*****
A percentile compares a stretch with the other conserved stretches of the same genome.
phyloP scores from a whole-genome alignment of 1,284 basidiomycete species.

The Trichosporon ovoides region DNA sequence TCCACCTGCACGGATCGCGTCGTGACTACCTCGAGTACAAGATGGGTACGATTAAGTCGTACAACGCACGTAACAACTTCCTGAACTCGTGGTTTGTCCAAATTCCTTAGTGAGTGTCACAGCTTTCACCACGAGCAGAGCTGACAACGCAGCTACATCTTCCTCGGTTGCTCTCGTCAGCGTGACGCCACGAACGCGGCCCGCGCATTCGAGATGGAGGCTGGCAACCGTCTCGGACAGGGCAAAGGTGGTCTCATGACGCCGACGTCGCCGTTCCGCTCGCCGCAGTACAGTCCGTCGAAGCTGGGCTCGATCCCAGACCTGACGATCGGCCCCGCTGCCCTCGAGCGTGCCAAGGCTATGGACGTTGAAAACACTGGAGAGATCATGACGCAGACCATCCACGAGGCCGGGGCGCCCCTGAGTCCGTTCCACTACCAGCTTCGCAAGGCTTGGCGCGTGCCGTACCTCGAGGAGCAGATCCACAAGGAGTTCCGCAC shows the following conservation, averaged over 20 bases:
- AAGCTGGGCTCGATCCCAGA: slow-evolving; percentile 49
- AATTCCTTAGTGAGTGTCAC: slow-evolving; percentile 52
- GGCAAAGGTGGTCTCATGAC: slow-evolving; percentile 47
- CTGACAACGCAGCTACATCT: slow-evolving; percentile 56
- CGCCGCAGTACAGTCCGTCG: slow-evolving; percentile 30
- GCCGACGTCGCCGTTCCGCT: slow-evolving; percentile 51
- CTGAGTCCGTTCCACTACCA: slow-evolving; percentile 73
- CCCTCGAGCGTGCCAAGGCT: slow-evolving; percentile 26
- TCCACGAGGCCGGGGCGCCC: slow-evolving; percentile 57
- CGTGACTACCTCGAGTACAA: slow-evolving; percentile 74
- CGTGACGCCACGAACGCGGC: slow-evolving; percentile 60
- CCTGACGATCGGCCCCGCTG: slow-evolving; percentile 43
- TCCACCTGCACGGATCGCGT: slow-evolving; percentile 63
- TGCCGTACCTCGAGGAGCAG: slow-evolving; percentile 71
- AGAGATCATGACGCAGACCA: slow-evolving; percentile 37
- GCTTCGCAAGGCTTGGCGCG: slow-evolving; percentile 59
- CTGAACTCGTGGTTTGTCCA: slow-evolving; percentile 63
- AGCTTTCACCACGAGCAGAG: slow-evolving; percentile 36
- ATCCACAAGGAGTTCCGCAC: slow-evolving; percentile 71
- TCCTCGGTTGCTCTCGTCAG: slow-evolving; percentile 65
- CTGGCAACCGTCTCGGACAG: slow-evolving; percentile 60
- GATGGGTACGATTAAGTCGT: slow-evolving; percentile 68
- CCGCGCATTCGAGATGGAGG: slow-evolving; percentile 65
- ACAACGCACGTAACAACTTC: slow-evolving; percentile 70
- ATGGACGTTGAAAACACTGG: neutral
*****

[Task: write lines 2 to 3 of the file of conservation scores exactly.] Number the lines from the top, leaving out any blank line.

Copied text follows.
phyloP scores from a whole-genome alignment of 1,284 basidiomycete species.

The Trichosporon ovoides region DNA sequence TCCACCTGCACGGATCGCGTCGTGACTACCTCGAGTACAAGATGGGTACGATTAAGTCGTACAACGCACGTAACAACTTCCTGAACTCGTGGTTTGTCCAAATTCCTTAGTGAGTGTCACAGCTTTCACCACGAGCAGAGCTGACAACGCAGCTACATCTTCCTCGGTTGCTCTCGTCAGCGTGACGCCACGAACGCGGCCCGCGCATTCGAGATGGAGGCTGGCAACCGTCTCGGACAGGGCAAAGGTGGTCTCATGACGCCGACGTCGCCGTTCCGCTCGCCGCAGTACAGTCCGTCGAAGCTGGGCTCGATCCCAGACCTGACGATCGGCCCCGCTGCCCTCGAGCGTGCCAAGGCTATGGACGTTGAAAACACTGGAGAGATCATGACGCAGACCATCCACGAGGCCGGGGCGCCCCTGAGTCCGTTCCACTACCAGCTTCGCAAGGCTTGGCGCGTGCCGTACCTCGAGGAGCAGATCCACAAGGAGTTCCGCAC shows the following conservation, averaged over 20 bases: